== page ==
When The Bachelor premiered in 2002 I was 37 years old. My now ex-husband and I looked forward to every episode, rushed to the TV to catch the beginning (remember, it was the pre-DVR era), and could barely wait to see how things panned out, and which girl would get that fairytale engagement and happy ending.
I stopped watching The Bachelor a couple years later, and believe it or not, 14 years later, I'm once again watching The Bachelor (season 20), thanks to my kids. So, now I'm a 50 year-old divorced woman, divorce blogger, and dating columnist who is tuning in weekly to a show about dating, relationships and love with my impressionable pre-teen daughter. And, I have to say I am cringing. A lot. Why?
Because one of the most important things I am teaching my daughter (drilling it in her head, actually) is being completely counterbalanced every Monday night. What is it? The importance of self-esteem. Let me explain.
The Bachelor consists of several twenty-something girls--all very attractive and successful, but who come with the typical insecurities of girls their age. Then you have this one guy who is picture perfect--the high school quarterback who grew up in a quaint town with nice parents, went to college and now has a successful career. Not to mention he's very good-looking, charming, sweet and adorable.
But as perfect as Ben appears, I find it shocking that all of these girls are in love with him. What I mean by that is, they all THINK they are in love with him. How is that possible? Why is it that the girls have to hope Ben chooses them? Because that's what the producers of The Bachelor want them to do? Because the girls want to "win" and become famous? Or, has each girl convinced herself that she honestly loves Ben? I mean, Ben is a catch, but how is it possible that every girl has fallen for him? (which is the case in every season of That Bachelor) It isn't. Which means, some of the girls (probably most of them) are settling. And by the way, this is no reflection on Ben. But every girl cannot possibly think he is her soul mate. It's impossible. That's why I feel like it's a scripted show that although is very entertaining, is sending a bad message to women, which is "You're lucky if he chooses you." It's messing with women's self-esteem.
Just once, I'd like to see one of the girls say to Ben, "You know what? You're a nice guy, you're cute, you're smart, you're kind, but you're not right for me." In other words, dig deep to find their self-esteem, take a deep breath, hold their shoulders back and break up. I guarantee if one girl--just one girl had the guts to be true to herself and do this, she would be a huge hit with viewers. She would land her own show and become America's sweetheart--America's independent, confident beauty who had the guts to do the right thing. The honest thing.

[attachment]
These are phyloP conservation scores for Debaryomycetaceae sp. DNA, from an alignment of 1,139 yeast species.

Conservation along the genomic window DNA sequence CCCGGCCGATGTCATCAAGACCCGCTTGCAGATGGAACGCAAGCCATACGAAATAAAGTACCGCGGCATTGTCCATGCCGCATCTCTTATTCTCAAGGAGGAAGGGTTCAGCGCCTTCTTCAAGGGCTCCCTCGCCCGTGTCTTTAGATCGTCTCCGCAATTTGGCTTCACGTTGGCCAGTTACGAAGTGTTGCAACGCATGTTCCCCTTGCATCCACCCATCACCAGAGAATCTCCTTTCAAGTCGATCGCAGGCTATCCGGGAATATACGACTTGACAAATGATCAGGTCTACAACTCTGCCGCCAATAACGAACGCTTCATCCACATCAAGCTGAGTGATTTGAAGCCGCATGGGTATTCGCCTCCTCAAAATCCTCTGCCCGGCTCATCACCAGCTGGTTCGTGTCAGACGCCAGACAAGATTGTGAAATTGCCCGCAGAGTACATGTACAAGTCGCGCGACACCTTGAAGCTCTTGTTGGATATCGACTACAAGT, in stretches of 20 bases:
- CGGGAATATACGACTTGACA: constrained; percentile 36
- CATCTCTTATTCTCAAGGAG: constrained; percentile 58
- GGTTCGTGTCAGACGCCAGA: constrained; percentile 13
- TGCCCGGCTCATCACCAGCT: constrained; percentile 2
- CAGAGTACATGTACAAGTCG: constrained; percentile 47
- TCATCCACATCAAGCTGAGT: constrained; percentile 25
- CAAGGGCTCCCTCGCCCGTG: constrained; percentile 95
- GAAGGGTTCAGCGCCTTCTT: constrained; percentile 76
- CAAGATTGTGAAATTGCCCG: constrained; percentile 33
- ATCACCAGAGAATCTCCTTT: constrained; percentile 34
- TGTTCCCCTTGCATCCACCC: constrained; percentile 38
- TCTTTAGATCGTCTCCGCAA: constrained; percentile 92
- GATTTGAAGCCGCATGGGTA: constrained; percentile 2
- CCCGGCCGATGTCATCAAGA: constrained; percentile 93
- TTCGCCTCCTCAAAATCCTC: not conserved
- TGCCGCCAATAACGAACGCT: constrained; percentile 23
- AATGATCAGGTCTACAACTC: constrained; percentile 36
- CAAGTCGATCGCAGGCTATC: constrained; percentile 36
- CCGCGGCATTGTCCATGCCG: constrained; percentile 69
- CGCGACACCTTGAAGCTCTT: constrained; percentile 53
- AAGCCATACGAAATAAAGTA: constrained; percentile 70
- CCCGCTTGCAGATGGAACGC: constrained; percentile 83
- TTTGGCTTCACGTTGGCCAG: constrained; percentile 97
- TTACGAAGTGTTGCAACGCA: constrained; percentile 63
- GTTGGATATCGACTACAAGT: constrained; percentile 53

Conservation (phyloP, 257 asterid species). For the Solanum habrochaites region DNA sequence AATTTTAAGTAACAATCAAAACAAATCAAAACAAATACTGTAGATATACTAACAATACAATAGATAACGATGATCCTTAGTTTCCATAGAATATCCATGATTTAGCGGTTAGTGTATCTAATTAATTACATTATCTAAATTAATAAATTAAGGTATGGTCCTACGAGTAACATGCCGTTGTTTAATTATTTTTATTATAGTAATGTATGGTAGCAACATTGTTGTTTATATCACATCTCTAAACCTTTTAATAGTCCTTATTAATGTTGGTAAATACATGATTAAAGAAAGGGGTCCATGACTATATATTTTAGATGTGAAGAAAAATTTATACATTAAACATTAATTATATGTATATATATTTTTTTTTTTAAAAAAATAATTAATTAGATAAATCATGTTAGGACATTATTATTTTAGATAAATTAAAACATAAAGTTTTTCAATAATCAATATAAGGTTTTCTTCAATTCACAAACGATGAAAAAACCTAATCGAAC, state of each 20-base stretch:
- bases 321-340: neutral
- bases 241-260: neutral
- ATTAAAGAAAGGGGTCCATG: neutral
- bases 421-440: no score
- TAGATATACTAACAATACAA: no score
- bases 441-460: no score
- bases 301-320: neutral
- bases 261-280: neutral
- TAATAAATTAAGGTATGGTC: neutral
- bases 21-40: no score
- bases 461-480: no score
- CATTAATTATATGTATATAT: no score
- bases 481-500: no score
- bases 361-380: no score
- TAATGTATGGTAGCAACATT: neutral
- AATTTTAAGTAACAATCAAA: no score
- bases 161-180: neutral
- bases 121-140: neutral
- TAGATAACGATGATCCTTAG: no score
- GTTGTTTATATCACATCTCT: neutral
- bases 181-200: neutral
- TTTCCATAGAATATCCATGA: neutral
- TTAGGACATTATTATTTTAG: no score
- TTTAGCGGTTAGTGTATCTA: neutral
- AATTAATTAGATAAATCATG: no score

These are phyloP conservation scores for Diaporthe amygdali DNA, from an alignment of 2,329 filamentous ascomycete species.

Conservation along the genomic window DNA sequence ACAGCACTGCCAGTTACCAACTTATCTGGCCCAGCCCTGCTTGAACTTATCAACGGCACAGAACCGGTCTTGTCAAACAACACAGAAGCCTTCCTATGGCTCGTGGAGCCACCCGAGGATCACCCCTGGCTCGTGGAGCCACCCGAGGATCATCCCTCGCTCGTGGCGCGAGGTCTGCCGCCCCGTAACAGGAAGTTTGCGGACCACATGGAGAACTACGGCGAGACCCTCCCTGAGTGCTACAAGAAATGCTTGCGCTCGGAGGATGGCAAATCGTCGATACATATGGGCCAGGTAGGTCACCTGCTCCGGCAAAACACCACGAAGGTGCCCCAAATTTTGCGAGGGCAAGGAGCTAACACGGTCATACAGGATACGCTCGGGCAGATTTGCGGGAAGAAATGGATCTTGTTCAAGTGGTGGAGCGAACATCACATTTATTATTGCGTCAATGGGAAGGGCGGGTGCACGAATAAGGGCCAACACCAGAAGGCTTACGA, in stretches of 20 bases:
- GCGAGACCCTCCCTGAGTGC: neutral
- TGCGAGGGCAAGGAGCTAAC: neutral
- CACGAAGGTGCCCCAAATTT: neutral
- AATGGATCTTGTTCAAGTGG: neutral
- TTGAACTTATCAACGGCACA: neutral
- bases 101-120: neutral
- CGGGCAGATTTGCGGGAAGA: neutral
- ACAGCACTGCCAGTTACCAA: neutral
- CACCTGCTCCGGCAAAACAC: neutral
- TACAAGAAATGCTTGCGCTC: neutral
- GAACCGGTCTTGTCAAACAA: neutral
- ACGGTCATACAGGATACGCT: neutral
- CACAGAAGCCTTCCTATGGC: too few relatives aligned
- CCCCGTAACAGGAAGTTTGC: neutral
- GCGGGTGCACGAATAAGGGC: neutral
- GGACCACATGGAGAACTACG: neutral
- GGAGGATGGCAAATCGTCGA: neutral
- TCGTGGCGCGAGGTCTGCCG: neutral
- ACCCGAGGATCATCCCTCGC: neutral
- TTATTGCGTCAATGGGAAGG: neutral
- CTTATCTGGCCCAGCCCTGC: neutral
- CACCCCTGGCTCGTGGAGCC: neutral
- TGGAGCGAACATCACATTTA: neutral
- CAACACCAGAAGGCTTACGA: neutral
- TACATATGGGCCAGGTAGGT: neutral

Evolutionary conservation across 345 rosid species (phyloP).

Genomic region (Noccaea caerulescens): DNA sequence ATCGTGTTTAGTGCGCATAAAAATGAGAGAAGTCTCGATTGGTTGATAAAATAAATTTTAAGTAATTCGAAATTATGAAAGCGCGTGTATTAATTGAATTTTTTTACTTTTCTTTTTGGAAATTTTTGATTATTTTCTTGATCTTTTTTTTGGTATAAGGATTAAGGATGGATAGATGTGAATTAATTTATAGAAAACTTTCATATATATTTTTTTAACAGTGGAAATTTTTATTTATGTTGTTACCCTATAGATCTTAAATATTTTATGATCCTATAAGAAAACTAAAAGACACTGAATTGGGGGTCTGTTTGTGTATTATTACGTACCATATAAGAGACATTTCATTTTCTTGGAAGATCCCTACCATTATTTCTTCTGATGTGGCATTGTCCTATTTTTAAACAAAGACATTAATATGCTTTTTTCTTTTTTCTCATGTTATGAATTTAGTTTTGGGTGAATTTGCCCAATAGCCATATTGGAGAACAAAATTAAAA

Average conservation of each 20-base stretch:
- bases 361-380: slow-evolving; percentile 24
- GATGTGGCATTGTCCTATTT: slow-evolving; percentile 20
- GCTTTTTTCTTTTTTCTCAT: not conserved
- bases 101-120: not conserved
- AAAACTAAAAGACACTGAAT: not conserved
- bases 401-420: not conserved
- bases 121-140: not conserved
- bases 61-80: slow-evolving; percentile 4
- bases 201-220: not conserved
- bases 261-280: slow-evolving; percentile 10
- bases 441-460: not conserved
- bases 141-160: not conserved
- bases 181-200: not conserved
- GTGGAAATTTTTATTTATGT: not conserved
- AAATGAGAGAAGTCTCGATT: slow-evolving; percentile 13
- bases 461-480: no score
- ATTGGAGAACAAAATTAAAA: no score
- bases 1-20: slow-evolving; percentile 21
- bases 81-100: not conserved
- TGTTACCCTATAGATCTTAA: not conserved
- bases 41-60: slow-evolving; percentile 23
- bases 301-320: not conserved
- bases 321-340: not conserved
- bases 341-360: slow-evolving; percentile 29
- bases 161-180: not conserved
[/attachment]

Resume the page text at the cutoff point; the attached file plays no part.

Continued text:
When women are dating (no matter what age) they often have the same mentality as the girls on The Bachelor. What I mean by that is, they go on dates with this attitude that they hope the guy likes them. "I hope he thinks I'm pretty. I hope he thinks I'm smart. I hope he wants to go out with me again." And like The Bachelor, "I hope he chooses me."
Why aren't these women thinking, "I hope I like him. I hope we click. I hope have a lot in common. I hope I want to kiss him at the end of the night." In other words, people with higher self-esteem are more focused on whether or not there is a match--not whether or not they will meet the expectations of their dates.
Dating at any age isn't easy. I get that. But if you go into your dates with better self-esteem, a couple things will happen. First, the men will pick up on it and find you so much more attractive. And secondly, I'm not saying you should play games or be dishonest and pretend you don't have interest in your dates, but having the guts to be honest with yourself will lead you to the man who is truly right for you.
I'm not sure which girl will get the final rose on this season's The Bachelor, but I will say, I hope whoever she is really loves Ben, and not just the idea of "winning" the show or the satisfaction of knowing he chose her. The latter is probably the reason most of The Bachelor couples have broken up shortly after the show ended. Because once the competition (not to mention the beach vacation) is over, the girls probably realize they aren't in love. And why is that? Hopefully because they realize they compromised something: their self-esteem.
Jackie Pilossoph is the author of her blog, Divorced Girl Smiling, and the comedic divorce novels, Divorced Girl Smiling and Free Gift With Purchase. She also writes feature stories, along with the weekly dating and relationships column, Love Essentially" for Chicago Tribune Media Group local publications. Pilossoph lives in Chicago. Oh, and she's divorced.